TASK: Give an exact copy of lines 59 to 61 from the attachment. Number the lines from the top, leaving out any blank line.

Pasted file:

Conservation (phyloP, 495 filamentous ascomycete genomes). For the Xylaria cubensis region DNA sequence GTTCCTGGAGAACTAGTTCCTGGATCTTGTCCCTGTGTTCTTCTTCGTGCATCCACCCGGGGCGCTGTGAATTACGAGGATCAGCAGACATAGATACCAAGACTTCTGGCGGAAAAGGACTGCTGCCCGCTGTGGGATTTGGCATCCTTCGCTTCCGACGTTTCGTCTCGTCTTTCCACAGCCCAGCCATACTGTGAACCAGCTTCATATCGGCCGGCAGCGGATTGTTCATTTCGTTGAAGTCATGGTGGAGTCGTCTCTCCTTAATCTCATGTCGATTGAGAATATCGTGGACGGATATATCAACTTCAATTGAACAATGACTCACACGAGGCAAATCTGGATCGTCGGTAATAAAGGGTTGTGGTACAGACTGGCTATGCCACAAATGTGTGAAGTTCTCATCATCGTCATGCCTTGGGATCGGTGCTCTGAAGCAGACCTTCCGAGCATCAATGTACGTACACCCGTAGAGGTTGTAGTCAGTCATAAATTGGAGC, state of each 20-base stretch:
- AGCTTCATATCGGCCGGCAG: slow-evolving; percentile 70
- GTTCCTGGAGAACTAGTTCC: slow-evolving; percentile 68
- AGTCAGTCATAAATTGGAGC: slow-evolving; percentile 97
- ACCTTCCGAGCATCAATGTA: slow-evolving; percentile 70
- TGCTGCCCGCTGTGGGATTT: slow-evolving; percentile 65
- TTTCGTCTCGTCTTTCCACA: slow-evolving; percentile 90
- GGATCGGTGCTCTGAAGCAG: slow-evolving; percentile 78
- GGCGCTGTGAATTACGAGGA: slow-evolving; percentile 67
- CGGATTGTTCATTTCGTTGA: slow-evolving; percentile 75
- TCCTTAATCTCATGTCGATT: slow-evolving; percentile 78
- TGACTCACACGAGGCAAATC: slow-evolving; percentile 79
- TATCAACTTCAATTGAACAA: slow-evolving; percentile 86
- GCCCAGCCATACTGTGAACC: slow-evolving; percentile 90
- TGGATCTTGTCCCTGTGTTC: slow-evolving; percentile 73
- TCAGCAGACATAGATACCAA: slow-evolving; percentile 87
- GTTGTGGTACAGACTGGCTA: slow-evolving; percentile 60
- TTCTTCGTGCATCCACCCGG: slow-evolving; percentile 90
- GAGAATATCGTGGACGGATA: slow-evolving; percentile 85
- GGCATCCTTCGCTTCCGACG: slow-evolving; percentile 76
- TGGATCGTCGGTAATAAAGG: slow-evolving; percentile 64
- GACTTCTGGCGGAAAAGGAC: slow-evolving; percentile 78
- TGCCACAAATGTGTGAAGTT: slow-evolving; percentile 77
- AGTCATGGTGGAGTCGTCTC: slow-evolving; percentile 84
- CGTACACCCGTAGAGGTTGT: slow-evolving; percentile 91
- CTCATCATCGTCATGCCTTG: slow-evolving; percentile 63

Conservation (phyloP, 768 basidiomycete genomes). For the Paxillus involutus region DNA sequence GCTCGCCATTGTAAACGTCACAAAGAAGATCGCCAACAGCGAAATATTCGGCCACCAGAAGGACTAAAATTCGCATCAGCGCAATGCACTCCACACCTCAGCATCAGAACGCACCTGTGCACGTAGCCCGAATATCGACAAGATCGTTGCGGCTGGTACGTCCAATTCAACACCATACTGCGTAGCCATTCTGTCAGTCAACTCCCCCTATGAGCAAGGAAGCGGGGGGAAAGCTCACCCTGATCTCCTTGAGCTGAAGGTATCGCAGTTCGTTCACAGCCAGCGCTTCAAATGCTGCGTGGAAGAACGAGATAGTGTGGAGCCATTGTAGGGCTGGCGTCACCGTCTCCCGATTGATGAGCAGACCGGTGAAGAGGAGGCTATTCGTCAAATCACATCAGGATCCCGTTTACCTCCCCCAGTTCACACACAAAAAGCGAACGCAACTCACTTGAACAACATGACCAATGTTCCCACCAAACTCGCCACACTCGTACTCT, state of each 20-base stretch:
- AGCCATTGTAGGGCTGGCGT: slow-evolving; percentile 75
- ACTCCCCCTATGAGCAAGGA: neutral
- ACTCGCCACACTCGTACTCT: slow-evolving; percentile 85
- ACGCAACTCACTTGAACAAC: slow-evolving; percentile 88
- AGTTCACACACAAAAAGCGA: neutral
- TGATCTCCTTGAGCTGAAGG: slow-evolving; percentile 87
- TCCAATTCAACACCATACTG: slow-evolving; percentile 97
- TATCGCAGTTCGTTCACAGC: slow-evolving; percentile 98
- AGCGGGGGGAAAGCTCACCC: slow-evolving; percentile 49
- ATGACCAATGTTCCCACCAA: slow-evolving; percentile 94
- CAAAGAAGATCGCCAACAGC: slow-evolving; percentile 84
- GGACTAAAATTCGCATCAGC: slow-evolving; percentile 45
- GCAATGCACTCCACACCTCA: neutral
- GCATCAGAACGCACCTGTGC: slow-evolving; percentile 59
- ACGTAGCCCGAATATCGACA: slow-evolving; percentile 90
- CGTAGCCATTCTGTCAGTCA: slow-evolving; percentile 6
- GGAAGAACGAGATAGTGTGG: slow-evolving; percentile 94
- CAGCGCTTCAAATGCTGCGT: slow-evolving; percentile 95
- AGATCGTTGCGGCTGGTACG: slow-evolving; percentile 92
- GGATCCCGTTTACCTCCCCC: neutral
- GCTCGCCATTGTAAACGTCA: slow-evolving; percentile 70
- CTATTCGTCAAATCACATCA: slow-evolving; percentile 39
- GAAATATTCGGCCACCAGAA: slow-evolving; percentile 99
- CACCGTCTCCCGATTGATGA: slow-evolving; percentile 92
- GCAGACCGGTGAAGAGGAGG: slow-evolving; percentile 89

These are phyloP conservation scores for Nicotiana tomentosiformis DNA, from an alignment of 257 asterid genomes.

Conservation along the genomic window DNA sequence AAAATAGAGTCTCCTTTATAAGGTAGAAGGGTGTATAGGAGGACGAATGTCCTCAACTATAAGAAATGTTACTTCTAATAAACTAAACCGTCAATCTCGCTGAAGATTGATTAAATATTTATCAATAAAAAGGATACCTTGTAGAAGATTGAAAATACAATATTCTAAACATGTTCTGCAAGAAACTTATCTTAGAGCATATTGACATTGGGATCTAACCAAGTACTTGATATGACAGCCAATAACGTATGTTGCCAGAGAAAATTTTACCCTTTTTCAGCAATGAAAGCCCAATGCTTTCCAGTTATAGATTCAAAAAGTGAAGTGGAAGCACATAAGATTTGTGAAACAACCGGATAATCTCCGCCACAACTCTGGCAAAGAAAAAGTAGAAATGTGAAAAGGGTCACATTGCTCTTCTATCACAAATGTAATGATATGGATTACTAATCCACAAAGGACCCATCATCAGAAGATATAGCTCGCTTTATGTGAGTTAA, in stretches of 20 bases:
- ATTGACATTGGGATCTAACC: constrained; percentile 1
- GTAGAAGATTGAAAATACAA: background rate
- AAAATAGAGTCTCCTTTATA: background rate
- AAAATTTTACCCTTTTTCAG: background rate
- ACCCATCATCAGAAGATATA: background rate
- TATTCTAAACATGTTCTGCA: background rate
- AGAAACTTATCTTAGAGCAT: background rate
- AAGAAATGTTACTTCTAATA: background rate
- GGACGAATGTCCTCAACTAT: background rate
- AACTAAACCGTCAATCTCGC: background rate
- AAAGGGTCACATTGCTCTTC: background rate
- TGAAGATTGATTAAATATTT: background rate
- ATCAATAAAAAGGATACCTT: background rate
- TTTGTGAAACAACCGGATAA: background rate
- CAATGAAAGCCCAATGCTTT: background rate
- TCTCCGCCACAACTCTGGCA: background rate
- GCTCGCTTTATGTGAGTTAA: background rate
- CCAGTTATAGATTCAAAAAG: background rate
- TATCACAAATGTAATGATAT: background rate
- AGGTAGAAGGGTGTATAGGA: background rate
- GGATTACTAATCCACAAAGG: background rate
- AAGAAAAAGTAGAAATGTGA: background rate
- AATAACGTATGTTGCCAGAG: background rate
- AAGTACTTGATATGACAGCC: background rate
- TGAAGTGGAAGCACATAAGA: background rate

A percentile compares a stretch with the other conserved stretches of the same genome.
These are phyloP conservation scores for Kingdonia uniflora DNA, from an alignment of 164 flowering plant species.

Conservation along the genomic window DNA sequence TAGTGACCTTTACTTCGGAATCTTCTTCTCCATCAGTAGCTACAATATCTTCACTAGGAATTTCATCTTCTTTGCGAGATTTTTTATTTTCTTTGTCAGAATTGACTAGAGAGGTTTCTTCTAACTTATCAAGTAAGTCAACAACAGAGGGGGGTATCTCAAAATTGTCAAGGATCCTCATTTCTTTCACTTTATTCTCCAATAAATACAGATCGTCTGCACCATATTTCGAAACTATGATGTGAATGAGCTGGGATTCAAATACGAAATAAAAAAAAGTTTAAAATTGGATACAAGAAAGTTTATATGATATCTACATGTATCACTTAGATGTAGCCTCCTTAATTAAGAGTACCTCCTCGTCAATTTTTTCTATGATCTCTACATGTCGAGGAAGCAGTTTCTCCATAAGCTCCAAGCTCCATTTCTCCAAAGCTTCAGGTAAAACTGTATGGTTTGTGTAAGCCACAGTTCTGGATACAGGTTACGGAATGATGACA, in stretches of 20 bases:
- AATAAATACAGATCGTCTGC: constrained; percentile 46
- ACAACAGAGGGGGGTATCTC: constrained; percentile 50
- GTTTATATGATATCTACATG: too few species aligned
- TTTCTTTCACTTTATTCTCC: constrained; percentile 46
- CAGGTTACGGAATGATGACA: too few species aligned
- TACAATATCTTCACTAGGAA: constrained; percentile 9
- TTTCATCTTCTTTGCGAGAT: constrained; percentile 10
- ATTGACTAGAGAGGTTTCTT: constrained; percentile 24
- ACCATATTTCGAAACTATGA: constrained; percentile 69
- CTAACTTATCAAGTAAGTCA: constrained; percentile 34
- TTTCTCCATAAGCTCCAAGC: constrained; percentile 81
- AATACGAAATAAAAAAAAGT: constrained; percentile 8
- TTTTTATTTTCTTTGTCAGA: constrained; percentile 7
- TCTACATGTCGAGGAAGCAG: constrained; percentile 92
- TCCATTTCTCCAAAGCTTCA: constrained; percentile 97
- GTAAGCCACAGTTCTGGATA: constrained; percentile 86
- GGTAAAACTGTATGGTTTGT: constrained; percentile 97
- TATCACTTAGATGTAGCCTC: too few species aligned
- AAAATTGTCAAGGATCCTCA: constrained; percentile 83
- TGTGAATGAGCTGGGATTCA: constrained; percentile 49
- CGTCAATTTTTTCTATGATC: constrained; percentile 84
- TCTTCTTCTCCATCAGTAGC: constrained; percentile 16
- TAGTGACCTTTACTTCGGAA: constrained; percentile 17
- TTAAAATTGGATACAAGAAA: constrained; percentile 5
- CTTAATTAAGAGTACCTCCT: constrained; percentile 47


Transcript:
- ACCCATCATCAGAAGATATA: background rate
- TATTCTAAACATGTTCTGCA: background rate
- AGAAACTTATCTTAGAGCAT: background rate